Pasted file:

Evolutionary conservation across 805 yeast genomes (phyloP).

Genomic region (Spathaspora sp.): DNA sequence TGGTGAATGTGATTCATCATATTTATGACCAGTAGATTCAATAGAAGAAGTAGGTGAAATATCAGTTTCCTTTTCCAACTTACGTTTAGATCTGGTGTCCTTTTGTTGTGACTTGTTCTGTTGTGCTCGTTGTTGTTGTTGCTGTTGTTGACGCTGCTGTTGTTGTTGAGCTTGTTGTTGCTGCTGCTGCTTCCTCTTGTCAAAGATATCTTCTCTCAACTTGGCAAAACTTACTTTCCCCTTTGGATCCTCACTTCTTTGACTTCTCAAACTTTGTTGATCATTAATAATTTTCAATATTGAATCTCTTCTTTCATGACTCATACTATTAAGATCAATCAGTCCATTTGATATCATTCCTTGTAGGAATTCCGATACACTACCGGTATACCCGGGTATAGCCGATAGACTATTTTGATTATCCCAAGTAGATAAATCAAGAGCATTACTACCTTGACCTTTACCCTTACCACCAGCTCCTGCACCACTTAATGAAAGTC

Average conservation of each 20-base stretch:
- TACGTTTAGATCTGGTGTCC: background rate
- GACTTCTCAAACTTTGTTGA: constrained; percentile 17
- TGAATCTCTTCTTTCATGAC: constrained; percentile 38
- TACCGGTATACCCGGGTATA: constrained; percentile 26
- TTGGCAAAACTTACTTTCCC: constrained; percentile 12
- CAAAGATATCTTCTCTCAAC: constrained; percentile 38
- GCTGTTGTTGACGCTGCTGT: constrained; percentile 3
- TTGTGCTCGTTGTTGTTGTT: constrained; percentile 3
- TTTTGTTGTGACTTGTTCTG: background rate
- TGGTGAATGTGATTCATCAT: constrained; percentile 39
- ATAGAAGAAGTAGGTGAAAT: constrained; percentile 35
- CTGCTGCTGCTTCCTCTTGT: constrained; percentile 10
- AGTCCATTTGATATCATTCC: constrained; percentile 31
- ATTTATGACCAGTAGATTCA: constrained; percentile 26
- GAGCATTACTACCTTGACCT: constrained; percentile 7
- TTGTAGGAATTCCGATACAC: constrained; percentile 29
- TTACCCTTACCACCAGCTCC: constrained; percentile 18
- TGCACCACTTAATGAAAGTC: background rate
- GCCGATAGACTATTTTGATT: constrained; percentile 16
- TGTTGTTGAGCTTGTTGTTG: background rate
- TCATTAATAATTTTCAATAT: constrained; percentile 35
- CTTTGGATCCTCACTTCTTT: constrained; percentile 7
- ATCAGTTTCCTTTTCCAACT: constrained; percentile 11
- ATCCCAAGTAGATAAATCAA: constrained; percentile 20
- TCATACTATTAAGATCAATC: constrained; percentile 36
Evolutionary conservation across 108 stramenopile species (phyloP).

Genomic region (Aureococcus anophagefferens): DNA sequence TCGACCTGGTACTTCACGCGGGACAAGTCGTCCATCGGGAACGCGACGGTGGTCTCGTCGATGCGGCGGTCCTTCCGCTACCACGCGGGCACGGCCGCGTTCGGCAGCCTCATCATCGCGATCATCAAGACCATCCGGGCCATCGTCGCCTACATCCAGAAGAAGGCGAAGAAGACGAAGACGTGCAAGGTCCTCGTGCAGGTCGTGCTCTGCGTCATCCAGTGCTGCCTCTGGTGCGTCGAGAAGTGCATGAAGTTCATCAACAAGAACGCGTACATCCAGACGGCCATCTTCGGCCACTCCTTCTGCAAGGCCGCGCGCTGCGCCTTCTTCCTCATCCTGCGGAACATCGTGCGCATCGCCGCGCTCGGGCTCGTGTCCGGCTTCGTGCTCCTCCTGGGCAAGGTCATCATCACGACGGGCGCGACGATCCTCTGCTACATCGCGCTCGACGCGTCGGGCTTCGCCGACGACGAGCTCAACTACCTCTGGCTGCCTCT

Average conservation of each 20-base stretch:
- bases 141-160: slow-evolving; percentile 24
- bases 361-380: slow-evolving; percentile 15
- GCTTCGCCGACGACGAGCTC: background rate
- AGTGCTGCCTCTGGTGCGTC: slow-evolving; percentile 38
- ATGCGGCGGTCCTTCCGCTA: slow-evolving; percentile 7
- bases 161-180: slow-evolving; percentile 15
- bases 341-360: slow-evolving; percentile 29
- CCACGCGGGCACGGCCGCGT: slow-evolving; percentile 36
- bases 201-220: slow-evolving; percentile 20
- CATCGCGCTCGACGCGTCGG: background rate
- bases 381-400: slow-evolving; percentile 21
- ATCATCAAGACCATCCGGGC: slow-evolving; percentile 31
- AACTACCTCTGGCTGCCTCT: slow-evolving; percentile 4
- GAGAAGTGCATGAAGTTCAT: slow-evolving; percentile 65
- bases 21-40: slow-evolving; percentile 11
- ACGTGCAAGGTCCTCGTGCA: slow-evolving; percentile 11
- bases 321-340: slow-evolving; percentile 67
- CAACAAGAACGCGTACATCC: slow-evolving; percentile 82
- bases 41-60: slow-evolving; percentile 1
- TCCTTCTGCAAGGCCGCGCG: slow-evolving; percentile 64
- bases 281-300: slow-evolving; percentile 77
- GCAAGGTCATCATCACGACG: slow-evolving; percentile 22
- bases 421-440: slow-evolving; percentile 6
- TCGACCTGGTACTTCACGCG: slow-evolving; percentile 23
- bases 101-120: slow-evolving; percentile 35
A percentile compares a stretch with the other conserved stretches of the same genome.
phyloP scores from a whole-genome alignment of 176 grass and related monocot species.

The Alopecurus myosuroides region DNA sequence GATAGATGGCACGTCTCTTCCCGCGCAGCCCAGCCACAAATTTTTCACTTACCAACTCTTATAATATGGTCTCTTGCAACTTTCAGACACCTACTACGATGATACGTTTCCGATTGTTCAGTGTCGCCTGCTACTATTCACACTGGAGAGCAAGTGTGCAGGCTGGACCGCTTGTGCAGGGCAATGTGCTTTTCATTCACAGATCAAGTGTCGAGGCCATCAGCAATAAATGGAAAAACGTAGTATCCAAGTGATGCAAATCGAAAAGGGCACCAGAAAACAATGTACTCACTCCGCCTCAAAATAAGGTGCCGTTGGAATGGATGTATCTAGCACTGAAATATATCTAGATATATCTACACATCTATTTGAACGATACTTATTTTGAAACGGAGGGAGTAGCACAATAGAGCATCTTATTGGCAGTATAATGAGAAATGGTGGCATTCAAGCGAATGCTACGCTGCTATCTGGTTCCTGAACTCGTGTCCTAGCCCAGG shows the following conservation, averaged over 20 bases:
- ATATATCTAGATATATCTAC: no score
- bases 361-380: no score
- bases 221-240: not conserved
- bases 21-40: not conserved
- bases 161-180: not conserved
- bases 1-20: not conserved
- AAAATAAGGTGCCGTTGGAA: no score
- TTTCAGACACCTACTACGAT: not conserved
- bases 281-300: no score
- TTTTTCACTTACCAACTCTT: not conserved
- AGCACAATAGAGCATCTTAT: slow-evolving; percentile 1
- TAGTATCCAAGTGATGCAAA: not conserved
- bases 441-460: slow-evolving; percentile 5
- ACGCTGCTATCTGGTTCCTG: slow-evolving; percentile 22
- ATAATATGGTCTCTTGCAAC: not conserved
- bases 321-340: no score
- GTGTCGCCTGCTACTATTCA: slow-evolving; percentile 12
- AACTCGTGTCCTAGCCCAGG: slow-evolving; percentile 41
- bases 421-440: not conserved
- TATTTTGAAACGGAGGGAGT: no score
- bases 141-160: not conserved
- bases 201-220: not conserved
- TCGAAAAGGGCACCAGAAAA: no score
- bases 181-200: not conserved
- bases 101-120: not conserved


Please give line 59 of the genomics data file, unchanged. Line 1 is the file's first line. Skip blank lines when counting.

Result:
The Alopecurus myosuroides region DNA sequence GATAGATGGCACGTCTCTTCCCGCGCAGCCCAGCCACAAATTTTTCACTTACCAACTCTTATAATATGGTCTCTTGCAACTTTCAGACACCTACTACGATGATACGTTTCCGATTGTTCAGTGTCGCCTGCTACTATTCACACTGGAGAGCAAGTGTGCAGGCTGGACCGCTTGTGCAGGGCAATGTGCTTTTCATTCACAGATCAAGTGTCGAGGCCATCAGCAATAAATGGAAAAACGTAGTATCCAAGTGATGCAAATCGAAAAGGGCACCAGAAAACAATGTACTCACTCCGCCTCAAAATAAGGTGCCGTTGGAATGGATGTATCTAGCACTGAAATATATCTAGATATATCTACACATCTATTTGAACGATACTTATTTTGAAACGGAGGGAGTAGCACAATAGAGCATCTTATTGGCAGTATAATGAGAAATGGTGGCATTCAAGCGAATGCTACGCTGCTATCTGGTTCCTGAACTCGTGTCCTAGCCCAGG shows the following conservation, averaged over 20 bases: